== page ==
John Paul II said the Vietnamese martyrs began “a profound and liberating dialogue” with the Vietnamese people and culture. They proclaimed “the truth and universality of faith in God” and proposed “a hierarchy of values and of duties particularly suited to the religious culture of the whole oriental world.”
“Under the guidance of the first Vietnamese catechism, they bore witness to the fact that it is necessary to adore only one God, as the one God who created heaven and earth,” Pope John Paul II continued. “Faced with the coercive dispositions of the authorities regarding the practice of the faith, they affirmed their freedom of belief, arguing with humble courage that the Christian religion was the only thing they could not abandon, since they could not disobey the supreme sovereign: the Lord.”
“Furthermore, they forcefully proclaimed their will to be loyal to the authorities of the country, without contravening all that was just and honest; they taught to respect and venerate their ancestors, according to the customs of their land, in the light of the mystery of the resurrection,” the pope said.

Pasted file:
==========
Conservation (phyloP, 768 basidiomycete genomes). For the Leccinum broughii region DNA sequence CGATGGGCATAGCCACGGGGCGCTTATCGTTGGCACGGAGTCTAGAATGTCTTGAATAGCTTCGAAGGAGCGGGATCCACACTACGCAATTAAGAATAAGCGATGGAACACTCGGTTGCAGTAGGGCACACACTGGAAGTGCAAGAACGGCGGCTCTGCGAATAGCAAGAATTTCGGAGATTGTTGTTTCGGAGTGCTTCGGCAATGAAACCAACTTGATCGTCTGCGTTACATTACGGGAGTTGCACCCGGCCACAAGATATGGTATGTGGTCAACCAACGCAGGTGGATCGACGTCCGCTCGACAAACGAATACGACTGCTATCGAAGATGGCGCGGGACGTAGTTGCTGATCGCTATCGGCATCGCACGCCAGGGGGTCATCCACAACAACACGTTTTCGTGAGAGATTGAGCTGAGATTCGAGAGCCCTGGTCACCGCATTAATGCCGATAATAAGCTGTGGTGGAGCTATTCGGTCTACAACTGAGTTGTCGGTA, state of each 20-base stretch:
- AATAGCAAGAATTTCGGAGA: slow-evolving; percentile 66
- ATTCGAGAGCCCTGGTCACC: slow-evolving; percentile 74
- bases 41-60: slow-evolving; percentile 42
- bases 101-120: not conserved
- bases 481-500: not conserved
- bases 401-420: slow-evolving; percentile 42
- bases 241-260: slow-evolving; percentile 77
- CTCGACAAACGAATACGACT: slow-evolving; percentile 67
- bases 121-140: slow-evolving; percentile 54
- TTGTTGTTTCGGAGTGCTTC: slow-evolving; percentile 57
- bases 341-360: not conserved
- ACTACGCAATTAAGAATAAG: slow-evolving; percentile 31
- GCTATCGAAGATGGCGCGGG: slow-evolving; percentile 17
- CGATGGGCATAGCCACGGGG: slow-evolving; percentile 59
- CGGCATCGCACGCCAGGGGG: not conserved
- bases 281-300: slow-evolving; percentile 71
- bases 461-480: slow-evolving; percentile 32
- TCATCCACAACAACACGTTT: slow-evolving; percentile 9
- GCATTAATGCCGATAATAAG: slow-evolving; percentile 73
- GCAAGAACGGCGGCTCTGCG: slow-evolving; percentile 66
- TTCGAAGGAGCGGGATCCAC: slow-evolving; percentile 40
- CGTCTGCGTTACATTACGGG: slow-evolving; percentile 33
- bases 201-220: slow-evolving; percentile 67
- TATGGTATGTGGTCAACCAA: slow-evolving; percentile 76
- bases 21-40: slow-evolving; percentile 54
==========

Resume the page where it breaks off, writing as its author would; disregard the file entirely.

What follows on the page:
“The Vietnamese Church, with her martyrs and through her own testimony, was able to proclaim her commitment and she will not to reject the country’s cultural tradition and legal institutions; on the contrary, she has declared and demonstrated that she wants to be incarnated in this country, faithfully contributing to the true growth of the homeland,” Pope John Paul II said.
The pontiff invoked the old Christian saying “the blood of the martyrs is the seed of the Church.” He also noted those who face persecution in the present day.
“In addition to the thousands of faithful who, in past centuries, walked in Christ’s footsteps, there are still today those who work, sometimes in anguish and self-denial, with the sole ambition of being able to persevere in the Lord’s vineyard as faithful who understand the goods of the kingdom of God.”
The duty to work and pray for the coming of the kingdom of God, the pope said, is a “constant and rigorous interior activity” that “requires the patience and trusting expectation of those who know that God’s providence is working with them to make their efforts and also their suffering effective.”